Although it was early in my journalism career, I can remember coming up with two thoughts: Shatner was kidding himself if he thought he might ever get out from under the yoke of “Star Trek,” And there was a possibility that he was unlikely to be associated with another hit of that magnitude.
As it turned out, I was right and wrong. Shatner will always be remembered for his iconic role of Captain Kirk. But he managed to make a third act in his career, which has been really impressive, somewhat leaning into the character’s swaggering, swashbuckling image and laughing at himself.
Directing, it turned out, didn’t represent Shatner’s future path. His opportunity to direct the fifth “Star Trek” film, “The Final Frontier”, was generally considered one of the low points in the series.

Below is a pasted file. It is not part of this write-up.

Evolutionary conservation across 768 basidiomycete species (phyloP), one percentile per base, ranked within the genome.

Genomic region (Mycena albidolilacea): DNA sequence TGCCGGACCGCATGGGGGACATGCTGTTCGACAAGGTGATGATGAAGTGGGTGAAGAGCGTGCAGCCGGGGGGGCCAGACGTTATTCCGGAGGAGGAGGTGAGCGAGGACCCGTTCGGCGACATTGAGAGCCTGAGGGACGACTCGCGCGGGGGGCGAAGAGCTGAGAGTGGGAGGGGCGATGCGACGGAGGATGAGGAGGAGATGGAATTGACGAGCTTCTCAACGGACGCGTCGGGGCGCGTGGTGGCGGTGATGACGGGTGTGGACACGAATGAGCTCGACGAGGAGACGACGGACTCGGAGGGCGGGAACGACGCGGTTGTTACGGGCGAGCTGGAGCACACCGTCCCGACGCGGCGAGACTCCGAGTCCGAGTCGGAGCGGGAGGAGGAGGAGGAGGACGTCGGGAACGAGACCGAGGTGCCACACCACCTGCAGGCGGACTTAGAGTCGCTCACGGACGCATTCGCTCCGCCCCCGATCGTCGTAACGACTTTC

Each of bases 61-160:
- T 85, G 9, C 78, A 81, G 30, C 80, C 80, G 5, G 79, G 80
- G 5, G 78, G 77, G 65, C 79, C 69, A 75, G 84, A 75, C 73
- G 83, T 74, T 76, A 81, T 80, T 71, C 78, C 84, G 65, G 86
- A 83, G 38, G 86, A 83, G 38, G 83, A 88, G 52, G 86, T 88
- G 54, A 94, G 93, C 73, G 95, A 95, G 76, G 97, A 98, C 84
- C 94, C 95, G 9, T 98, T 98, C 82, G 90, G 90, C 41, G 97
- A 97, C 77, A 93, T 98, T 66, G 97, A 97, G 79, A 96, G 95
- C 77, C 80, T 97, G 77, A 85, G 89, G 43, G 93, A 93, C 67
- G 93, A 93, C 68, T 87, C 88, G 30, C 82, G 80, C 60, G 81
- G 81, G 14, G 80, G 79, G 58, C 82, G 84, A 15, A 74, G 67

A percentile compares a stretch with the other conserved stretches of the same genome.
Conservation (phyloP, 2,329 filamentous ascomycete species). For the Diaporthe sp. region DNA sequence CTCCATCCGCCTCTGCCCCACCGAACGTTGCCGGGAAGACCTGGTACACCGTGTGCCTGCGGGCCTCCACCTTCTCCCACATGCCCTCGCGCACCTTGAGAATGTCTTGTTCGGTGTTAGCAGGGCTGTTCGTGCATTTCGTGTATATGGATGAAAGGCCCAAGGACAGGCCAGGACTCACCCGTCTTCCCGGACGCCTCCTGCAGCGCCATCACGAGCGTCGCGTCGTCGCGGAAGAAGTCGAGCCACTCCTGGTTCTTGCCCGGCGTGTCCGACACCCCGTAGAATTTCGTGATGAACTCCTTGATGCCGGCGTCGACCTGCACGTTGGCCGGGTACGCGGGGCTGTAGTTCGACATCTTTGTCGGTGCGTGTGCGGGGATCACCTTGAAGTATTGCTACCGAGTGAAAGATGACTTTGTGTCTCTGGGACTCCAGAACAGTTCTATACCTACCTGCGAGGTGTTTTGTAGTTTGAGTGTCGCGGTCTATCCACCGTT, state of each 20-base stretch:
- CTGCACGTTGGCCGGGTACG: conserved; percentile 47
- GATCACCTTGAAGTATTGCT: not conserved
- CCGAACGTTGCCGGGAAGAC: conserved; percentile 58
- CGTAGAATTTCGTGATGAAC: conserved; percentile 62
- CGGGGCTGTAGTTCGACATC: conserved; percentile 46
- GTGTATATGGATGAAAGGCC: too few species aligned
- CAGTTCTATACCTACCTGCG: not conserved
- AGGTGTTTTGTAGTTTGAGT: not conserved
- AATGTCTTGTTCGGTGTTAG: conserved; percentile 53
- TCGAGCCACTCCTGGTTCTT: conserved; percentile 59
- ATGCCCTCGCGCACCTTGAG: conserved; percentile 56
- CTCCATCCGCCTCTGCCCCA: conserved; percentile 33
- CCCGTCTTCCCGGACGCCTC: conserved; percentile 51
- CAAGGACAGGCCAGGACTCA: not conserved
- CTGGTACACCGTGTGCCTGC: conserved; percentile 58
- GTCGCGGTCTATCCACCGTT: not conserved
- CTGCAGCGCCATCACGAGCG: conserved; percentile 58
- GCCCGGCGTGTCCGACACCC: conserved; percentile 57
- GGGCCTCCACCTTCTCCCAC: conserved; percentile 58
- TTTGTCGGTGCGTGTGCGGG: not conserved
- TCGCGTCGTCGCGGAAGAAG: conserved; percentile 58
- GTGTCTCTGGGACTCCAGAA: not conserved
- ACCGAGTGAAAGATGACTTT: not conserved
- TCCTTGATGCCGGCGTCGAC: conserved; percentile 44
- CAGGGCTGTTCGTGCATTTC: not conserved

Yet the actor joined several cleverly chosen vehicles, making the impossible transition from leading man—a mantra he still bore in the 1980s series “T.J. Hooker”—to another banana understanding. , with supporting roles in films such as “Miss” Also hosted “Rescue 911”.
Shatner then explained a stint on “The Practice” in his Emmy-winning part on “Boston Legal” as Denny Crane, a brilliant, eccentric lawyer who enjoyed a good cigar and claimed to have never Didn’t even lose a case.
Shatner also indulged in “Star Trek” jokes, as he did on that “SNL” sketch. This included the 2006 Comedy Central roast, where he endured one good-natured aftermath about his overacting and more.
This set the stage for his later life, starring in the short-lived but memorable sitcom “$#*! My Dad Says” and continuing to act, most recently in the independent comedy “Senior Moment” with Gene Smart. romanced. “
Nice effort, but we all know what the great banner Shatner is carrying with him. Yet what could easily have been his final frontier, as it turns out, was just the beginning of a journey that led him – boldly or otherwise – in directions the skeptics had not thought of.